The central banks will deploy distributed ledger technology to develop a proof-of-concept prototype with the aim of making regulation-heavy foreign exchange payments cheaper and more efficient.
The central banks of China, the United Arab Emirates, Hong Kong and Thailand have joined in a digital currency initiative using blockchain for cross-border payments. Dubbed the Multiple Central Bank Currency Bridge, or m-CBDC Bridge, the project is a collaboration conceived by the Basel-based Bank for International Settlements (BIS) with the Hong Kong Monetary Authority (HKMA) and the Bank of Thailand (BoT).
According to the BIS, the central banks will deploy distributed ledger technology (DLT) to develop a proof-of-concept prototype with the aim of making regulation-heavy foreign exchange payments cheaper and more efficient.
“The m-CBDC Bridge project will foster a conducive environment for more central banks in Asia as well as other regions to jointly study the potential of DLT in enhancing the financial in-frastructure for cross-border payments,” the BIS said a statement.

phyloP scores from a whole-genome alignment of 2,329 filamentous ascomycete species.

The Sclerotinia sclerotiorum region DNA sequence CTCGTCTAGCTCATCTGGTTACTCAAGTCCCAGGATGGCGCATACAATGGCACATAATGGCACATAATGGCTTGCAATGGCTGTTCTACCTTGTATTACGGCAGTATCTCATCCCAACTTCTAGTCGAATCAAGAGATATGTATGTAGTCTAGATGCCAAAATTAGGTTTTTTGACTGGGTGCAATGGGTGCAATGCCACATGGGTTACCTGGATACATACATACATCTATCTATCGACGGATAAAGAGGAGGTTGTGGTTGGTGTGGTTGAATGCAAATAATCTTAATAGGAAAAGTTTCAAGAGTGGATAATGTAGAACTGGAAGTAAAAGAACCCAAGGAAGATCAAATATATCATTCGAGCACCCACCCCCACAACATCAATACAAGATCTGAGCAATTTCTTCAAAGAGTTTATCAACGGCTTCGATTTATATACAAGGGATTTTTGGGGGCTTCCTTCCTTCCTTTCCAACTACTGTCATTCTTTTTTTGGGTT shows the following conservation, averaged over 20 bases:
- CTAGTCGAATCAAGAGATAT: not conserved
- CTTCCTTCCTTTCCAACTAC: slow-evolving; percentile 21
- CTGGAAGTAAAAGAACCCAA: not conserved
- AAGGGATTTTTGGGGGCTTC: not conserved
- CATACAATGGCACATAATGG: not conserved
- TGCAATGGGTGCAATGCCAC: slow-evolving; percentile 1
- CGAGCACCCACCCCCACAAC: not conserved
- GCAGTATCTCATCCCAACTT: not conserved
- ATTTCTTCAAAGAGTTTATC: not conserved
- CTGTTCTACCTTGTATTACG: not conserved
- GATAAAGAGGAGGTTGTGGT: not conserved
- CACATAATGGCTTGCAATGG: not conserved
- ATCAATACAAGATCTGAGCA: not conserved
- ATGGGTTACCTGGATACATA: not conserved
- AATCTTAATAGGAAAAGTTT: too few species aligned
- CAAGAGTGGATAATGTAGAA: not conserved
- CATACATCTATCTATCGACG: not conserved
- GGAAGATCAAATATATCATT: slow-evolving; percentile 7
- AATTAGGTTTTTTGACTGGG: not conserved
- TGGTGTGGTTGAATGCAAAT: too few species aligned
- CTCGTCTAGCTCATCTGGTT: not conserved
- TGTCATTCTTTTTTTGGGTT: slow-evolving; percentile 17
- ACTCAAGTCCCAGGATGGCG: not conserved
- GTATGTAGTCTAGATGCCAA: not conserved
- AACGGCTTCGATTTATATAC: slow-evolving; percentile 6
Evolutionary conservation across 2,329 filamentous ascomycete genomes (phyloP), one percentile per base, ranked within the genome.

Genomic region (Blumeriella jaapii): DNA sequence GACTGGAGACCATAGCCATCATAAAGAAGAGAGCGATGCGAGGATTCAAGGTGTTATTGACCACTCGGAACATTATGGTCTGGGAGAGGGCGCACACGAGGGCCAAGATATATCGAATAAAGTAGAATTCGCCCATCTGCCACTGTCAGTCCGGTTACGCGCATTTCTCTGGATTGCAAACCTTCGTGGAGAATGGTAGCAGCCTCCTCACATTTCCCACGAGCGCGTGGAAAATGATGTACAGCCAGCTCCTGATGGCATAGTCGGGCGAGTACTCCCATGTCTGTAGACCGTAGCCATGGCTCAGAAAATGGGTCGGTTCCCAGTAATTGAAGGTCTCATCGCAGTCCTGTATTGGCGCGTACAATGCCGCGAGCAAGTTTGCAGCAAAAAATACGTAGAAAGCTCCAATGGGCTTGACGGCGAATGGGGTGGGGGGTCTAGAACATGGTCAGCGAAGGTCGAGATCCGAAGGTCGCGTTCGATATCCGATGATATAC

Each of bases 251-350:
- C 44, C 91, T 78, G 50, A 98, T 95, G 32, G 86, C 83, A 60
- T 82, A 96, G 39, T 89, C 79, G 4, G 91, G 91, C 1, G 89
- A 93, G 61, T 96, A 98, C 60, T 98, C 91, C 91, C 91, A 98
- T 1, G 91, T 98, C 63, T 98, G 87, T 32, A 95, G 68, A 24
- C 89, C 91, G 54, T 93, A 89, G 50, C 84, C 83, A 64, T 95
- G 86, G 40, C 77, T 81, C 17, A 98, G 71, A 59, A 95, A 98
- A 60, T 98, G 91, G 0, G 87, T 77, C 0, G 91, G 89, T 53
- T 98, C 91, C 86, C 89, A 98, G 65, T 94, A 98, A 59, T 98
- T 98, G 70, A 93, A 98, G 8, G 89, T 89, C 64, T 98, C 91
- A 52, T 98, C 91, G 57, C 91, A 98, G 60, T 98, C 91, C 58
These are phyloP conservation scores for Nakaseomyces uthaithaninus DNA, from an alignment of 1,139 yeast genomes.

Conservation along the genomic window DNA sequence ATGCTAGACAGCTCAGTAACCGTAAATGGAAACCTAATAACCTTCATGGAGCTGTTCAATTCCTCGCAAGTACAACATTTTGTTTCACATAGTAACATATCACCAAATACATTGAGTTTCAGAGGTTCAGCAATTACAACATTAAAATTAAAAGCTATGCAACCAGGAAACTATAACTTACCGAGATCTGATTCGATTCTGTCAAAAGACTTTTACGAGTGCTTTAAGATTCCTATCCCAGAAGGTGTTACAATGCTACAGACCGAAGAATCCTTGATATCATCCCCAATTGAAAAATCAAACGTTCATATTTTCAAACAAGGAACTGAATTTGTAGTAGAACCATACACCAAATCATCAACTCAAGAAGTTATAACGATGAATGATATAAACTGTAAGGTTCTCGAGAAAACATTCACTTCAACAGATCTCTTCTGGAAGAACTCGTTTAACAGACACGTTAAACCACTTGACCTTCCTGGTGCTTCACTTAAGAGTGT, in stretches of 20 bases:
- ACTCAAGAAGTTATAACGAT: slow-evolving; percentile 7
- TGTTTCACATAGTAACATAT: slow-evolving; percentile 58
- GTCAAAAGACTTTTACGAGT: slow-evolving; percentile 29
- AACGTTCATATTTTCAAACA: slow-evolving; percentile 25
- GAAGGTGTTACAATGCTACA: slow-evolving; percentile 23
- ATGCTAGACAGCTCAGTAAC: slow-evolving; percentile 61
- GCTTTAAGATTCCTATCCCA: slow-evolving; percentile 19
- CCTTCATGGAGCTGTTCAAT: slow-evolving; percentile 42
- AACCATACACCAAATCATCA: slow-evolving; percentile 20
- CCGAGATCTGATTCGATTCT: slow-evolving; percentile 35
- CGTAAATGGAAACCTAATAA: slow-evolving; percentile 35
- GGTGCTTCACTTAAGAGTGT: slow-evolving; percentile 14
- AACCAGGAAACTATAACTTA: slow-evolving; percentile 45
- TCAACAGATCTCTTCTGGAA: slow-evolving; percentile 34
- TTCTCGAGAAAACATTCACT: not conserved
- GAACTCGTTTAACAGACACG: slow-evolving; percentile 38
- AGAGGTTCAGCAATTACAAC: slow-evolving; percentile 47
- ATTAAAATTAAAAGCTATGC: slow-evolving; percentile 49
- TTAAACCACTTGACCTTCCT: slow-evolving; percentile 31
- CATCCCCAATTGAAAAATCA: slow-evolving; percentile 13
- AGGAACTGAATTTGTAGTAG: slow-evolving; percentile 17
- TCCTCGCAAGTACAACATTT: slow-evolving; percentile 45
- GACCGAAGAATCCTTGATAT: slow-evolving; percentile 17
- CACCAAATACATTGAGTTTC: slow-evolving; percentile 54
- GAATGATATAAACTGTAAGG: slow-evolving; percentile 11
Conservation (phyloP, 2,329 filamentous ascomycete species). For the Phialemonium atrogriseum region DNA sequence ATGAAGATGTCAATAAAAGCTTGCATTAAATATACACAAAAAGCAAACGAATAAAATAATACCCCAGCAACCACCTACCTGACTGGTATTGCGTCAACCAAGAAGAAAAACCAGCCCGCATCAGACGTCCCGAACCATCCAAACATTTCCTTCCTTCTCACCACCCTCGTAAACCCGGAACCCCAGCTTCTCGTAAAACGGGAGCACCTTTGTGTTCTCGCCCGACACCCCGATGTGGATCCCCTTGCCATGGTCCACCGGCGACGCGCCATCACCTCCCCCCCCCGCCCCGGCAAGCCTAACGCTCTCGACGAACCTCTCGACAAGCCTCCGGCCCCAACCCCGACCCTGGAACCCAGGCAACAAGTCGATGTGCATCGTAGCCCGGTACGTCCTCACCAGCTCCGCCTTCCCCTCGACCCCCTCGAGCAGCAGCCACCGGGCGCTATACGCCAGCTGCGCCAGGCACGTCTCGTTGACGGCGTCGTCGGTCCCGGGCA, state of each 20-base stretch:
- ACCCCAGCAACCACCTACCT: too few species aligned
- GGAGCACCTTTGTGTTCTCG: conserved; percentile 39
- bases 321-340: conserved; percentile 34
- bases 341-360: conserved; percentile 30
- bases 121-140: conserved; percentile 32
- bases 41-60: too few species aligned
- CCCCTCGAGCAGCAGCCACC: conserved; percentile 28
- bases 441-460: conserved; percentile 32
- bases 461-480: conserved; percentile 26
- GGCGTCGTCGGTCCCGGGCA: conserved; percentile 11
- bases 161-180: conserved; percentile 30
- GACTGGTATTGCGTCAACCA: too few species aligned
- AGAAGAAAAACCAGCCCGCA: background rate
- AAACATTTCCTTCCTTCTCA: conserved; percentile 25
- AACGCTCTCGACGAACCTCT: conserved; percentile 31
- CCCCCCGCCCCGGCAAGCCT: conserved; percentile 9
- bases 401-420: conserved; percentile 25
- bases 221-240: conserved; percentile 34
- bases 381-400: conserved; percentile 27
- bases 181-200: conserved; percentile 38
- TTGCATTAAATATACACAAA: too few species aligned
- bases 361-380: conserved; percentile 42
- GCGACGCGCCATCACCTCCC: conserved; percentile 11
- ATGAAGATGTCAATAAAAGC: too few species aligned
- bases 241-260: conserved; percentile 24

Analysts say m-CBDC Bridge may be seen as challenge to the Society for Worldwide Interbank Financial Telecommunication (Swift), which currently brokers the bulk of global foreign cur-rency transactions. Critics argue that Swift, which uses a secure messaging platform, has increas-ingly become a vehicle for US and EU sanctions at a time of heightened tensions with Beijing. China’s ambitions to roll-out the Digital Yuan are a thinly veiled attempt to sidestep Washing-ton’s proxy grip on the global financial system as the threat of sanctions grows, they say.
The new FX payments facility also highlights a growing incongruity between “stablecoins” backed by a reserve asset and decentralized digital currencies like Bitcoin and Ethereum. The latter have gained momentum by eliminating the use of intermediaries, enabling them to make payments at a fraction of the cost of conventional banks using the Swift network.
However, some governments are taking an increasingly hard line against cryptocurrency use out-side traditional regulatory structures amid fears of excessive price volatility. India, for one, is seeking to criminalize the possession, issuance, mining, trading and transfer of crypto assets in favor of a state-backed digital version.